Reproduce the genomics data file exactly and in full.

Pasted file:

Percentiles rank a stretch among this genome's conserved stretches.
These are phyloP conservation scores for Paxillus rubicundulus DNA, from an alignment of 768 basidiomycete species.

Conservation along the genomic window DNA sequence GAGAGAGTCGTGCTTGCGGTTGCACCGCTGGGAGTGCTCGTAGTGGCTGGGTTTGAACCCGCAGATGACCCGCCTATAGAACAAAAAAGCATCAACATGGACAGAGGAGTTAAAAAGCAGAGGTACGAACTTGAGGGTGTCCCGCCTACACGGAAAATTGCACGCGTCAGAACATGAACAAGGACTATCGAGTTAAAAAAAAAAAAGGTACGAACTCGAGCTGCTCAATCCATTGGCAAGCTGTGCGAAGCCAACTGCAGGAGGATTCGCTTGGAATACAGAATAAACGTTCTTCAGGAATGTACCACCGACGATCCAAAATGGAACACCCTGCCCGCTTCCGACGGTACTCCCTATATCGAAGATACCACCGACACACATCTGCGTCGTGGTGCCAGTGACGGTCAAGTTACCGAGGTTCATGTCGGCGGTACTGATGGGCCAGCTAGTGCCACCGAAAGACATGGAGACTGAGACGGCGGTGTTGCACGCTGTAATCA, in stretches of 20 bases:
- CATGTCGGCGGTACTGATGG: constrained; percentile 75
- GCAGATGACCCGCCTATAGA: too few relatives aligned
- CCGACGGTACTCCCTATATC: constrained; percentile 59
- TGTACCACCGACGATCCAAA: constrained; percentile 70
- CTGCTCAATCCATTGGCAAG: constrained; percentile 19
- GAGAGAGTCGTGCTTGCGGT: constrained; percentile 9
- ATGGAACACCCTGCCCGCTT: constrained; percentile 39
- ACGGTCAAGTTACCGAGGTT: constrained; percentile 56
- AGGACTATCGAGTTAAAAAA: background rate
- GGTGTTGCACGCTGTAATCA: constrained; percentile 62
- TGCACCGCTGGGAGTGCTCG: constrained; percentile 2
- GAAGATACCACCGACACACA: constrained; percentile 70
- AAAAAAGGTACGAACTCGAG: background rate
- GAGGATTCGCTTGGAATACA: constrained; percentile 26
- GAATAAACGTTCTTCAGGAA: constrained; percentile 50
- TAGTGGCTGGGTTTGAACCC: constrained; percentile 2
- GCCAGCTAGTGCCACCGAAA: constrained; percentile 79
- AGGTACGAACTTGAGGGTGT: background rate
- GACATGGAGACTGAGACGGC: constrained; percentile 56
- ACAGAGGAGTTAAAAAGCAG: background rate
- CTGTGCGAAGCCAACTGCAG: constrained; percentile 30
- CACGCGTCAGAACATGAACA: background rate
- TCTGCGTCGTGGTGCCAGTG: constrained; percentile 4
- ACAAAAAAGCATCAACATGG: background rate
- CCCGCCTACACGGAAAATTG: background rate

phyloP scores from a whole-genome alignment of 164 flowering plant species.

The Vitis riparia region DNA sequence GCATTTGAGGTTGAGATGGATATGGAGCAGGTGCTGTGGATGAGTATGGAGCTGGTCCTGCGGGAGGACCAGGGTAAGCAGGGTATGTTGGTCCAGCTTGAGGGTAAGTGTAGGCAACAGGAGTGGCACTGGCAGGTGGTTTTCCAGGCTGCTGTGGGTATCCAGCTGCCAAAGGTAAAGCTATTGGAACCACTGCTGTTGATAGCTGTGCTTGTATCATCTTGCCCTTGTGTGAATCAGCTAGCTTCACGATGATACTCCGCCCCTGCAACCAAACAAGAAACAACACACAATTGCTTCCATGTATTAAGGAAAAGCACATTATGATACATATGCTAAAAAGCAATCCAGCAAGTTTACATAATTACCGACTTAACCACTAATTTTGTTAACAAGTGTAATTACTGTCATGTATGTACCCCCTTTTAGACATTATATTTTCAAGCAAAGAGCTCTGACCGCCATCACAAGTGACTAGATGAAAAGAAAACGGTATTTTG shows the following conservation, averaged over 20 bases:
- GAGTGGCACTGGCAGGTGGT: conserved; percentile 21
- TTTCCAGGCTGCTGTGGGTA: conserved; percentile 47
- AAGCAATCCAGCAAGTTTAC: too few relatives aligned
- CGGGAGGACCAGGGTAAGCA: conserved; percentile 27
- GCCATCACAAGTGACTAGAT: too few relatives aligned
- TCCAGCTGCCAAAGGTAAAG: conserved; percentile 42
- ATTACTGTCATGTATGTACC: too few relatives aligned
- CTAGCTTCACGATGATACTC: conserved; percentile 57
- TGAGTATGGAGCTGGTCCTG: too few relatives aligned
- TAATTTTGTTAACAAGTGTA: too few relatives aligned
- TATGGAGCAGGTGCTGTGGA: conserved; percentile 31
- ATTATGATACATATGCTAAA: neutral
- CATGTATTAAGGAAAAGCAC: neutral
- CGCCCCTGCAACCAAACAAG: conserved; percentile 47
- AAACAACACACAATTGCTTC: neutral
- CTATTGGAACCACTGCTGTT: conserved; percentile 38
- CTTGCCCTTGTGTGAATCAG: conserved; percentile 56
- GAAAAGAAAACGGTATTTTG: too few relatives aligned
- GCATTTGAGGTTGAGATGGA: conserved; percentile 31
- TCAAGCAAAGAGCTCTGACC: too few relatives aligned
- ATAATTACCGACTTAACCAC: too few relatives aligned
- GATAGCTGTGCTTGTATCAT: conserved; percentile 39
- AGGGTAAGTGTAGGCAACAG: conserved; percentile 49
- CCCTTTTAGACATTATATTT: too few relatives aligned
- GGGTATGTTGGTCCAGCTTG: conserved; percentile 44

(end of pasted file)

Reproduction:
Percentiles rank a stretch among this genome's conserved stretches.
These are phyloP conservation scores for Paxillus rubicundulus DNA, from an alignment of 768 basidiomycete species.

Conservation along the genomic window DNA sequence GAGAGAGTCGTGCTTGCGGTTGCACCGCTGGGAGTGCTCGTAGTGGCTGGGTTTGAACCCGCAGATGACCCGCCTATAGAACAAAAAAGCATCAACATGGACAGAGGAGTTAAAAAGCAGAGGTACGAACTTGAGGGTGTCCCGCCTACACGGAAAATTGCACGCGTCAGAACATGAACAAGGACTATCGAGTTAAAAAAAAAAAAGGTACGAACTCGAGCTGCTCAATCCATTGGCAAGCTGTGCGAAGCCAACTGCAGGAGGATTCGCTTGGAATACAGAATAAACGTTCTTCAGGAATGTACCACCGACGATCCAAAATGGAACACCCTGCCCGCTTCCGACGGTACTCCCTATATCGAAGATACCACCGACACACATCTGCGTCGTGGTGCCAGTGACGGTCAAGTTACCGAGGTTCATGTCGGCGGTACTGATGGGCCAGCTAGTGCCACCGAAAGACATGGAGACTGAGACGGCGGTGTTGCACGCTGTAATCA, in stretches of 20 bases:
- CATGTCGGCGGTACTGATGG: constrained; percentile 75
- GCAGATGACCCGCCTATAGA: too few relatives aligned
- CCGACGGTACTCCCTATATC: constrained; percentile 59
- TGTACCACCGACGATCCAAA: constrained; percentile 70
- CTGCTCAATCCATTGGCAAG: constrained; percentile 19
- GAGAGAGTCGTGCTTGCGGT: constrained; percentile 9
- ATGGAACACCCTGCCCGCTT: constrained; percentile 39
- ACGGTCAAGTTACCGAGGTT: constrained; percentile 56
- AGGACTATCGAGTTAAAAAA: background rate
- GGTGTTGCACGCTGTAATCA: constrained; percentile 62
- TGCACCGCTGGGAGTGCTCG: constrained; percentile 2
- GAAGATACCACCGACACACA: constrained; percentile 70
- AAAAAAGGTACGAACTCGAG: background rate
- GAGGATTCGCTTGGAATACA: constrained; percentile 26
- GAATAAACGTTCTTCAGGAA: constrained; percentile 50
- TAGTGGCTGGGTTTGAACCC: constrained; percentile 2
- GCCAGCTAGTGCCACCGAAA: constrained; percentile 79
- AGGTACGAACTTGAGGGTGT: background rate
- GACATGGAGACTGAGACGGC: constrained; percentile 56
- ACAGAGGAGTTAAAAAGCAG: background rate
- CTGTGCGAAGCCAACTGCAG: constrained; percentile 30
- CACGCGTCAGAACATGAACA: background rate
- TCTGCGTCGTGGTGCCAGTG: constrained; percentile 4
- ACAAAAAAGCATCAACATGG: background rate
- CCCGCCTACACGGAAAATTG: background rate

phyloP scores from a whole-genome alignment of 164 flowering plant species.

The Vitis riparia region DNA sequence GCATTTGAGGTTGAGATGGATATGGAGCAGGTGCTGTGGATGAGTATGGAGCTGGTCCTGCGGGAGGACCAGGGTAAGCAGGGTATGTTGGTCCAGCTTGAGGGTAAGTGTAGGCAACAGGAGTGGCACTGGCAGGTGGTTTTCCAGGCTGCTGTGGGTATCCAGCTGCCAAAGGTAAAGCTATTGGAACCACTGCTGTTGATAGCTGTGCTTGTATCATCTTGCCCTTGTGTGAATCAGCTAGCTTCACGATGATACTCCGCCCCTGCAACCAAACAAGAAACAACACACAATTGCTTCCATGTATTAAGGAAAAGCACATTATGATACATATGCTAAAAAGCAATCCAGCAAGTTTACATAATTACCGACTTAACCACTAATTTTGTTAACAAGTGTAATTACTGTCATGTATGTACCCCCTTTTAGACATTATATTTTCAAGCAAAGAGCTCTGACCGCCATCACAAGTGACTAGATGAAAAGAAAACGGTATTTTG shows the following conservation, averaged over 20 bases:
- GAGTGGCACTGGCAGGTGGT: conserved; percentile 21
- TTTCCAGGCTGCTGTGGGTA: conserved; percentile 47
- AAGCAATCCAGCAAGTTTAC: too few relatives aligned
- CGGGAGGACCAGGGTAAGCA: conserved; percentile 27
- GCCATCACAAGTGACTAGAT: too few relatives aligned
- TCCAGCTGCCAAAGGTAAAG: conserved; percentile 42
- ATTACTGTCATGTATGTACC: too few relatives aligned
- CTAGCTTCACGATGATACTC: conserved; percentile 57
- TGAGTATGGAGCTGGTCCTG: too few relatives aligned
- TAATTTTGTTAACAAGTGTA: too few relatives aligned
- TATGGAGCAGGTGCTGTGGA: conserved; percentile 31
- ATTATGATACATATGCTAAA: neutral
- CATGTATTAAGGAAAAGCAC: neutral
- CGCCCCTGCAACCAAACAAG: conserved; percentile 47
- AAACAACACACAATTGCTTC: neutral
- CTATTGGAACCACTGCTGTT: conserved; percentile 38
- CTTGCCCTTGTGTGAATCAG: conserved; percentile 56
- GAAAAGAAAACGGTATTTTG: too few relatives aligned
- GCATTTGAGGTTGAGATGGA: conserved; percentile 31
- TCAAGCAAAGAGCTCTGACC: too few relatives aligned
- ATAATTACCGACTTAACCAC: too few relatives aligned
- GATAGCTGTGCTTGTATCAT: conserved; percentile 39
- AGGGTAAGTGTAGGCAACAG: conserved; percentile 49
- CCCTTTTAGACATTATATTT: too few relatives aligned
- GGGTATGTTGGTCCAGCTTG: conserved; percentile 44